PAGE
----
Written by Brandyn Lucca, graduate student at Stony Brook University, New York.
Close your eyes and picture the bottom of the ocean. What do you see? Is there a cornucopia of oddities and alien life that you’ve never see at the surface? Or do you see vast stretches of barren sand—devoid of life—which one could aptly describe as a moonscape? I can hear it now: “But Brandyn, it completely depends on where you are and at what depth!” That is true; however, unless we can filter every liter of water in the ocean, how can we discern the many biological differences at different depths around the world?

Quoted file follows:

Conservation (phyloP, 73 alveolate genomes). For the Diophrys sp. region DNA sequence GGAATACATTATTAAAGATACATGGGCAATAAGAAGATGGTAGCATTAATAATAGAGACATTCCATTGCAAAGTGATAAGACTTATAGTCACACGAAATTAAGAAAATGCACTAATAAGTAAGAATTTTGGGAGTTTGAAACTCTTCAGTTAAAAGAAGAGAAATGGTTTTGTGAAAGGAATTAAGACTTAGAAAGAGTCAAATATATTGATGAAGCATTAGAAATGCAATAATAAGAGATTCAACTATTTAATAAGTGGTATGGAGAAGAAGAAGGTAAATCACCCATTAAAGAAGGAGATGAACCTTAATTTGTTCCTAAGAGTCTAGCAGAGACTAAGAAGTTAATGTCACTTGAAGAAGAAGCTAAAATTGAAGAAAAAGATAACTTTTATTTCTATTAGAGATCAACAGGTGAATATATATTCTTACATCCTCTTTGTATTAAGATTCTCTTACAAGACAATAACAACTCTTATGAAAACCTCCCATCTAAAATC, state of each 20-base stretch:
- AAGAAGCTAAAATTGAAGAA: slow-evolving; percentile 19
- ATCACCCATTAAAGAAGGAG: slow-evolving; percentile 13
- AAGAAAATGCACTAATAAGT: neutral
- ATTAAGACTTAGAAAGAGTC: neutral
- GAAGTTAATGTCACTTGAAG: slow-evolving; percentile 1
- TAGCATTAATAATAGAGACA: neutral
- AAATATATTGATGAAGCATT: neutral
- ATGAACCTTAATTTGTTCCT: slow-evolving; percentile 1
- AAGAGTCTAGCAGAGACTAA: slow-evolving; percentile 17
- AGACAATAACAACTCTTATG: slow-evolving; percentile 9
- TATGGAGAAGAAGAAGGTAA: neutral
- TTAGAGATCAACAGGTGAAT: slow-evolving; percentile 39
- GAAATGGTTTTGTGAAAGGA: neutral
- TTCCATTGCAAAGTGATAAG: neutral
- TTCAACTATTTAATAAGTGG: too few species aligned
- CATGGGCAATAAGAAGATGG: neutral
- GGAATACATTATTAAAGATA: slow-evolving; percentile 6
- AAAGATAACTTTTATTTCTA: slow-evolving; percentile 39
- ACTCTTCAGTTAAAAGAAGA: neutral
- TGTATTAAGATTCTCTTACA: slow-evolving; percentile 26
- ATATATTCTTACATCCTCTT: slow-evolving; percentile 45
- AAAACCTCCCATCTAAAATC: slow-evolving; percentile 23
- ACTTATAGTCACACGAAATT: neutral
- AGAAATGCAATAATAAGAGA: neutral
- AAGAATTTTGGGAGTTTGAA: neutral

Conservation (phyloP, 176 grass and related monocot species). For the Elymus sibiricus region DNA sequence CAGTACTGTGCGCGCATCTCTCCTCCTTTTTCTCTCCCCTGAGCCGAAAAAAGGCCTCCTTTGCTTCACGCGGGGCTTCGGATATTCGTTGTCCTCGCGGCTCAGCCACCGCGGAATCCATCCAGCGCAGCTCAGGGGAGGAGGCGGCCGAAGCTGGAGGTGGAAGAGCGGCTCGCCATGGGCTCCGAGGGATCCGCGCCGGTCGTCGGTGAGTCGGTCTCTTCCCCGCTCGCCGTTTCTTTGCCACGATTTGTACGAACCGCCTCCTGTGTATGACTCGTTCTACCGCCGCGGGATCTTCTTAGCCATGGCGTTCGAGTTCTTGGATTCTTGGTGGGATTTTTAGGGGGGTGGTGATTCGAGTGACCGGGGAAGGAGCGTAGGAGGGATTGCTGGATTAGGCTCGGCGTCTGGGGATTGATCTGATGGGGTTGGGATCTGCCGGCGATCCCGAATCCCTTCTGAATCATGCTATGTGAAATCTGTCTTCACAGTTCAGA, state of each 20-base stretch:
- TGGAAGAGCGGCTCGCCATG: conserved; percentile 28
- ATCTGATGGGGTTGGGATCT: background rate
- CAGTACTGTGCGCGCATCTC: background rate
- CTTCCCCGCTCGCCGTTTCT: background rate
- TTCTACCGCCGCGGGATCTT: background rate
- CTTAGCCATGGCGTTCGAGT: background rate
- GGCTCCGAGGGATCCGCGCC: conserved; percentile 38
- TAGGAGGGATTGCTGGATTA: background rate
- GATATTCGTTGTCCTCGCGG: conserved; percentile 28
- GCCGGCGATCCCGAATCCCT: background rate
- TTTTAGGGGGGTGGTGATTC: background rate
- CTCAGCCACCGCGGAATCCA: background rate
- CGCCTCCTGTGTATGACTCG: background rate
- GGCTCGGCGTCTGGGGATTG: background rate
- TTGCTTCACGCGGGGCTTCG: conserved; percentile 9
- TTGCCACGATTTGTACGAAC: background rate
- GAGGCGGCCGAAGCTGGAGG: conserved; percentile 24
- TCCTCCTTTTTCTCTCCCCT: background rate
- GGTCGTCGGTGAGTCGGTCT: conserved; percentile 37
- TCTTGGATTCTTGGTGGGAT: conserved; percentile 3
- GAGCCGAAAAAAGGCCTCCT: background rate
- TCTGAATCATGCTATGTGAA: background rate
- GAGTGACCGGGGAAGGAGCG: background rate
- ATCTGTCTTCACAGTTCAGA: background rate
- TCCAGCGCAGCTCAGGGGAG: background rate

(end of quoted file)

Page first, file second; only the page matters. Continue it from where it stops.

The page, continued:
As has been covered in this blog already, we can use active acoustics to indirectly sample a good proportion of the water column. But how do we know if all the blips and blobs are schools of fish, gas bubbles, or Elvis in his top-secret submarine? This is where ground-truthing becomes critical. We can use methods such as net trawls to capture animals and underwater cameras to visually observe what’s down there.
Since we do many CTDs (a series of instruments that collect conductivity-temperature-depth data, among many other variables like dissolved oxygen, from the water column), we thought it was a perfect opportunity to strap a camera to the rosette and see what the bottom looks like!
Unsurprisingly, the bottom currents were very fast which resulted in animals appearing as elongated “streaks” due to our camera’s shutter speed. Even so, at least you can see what is (or isn’t on the bottom, Elvis conspiracy theories aside).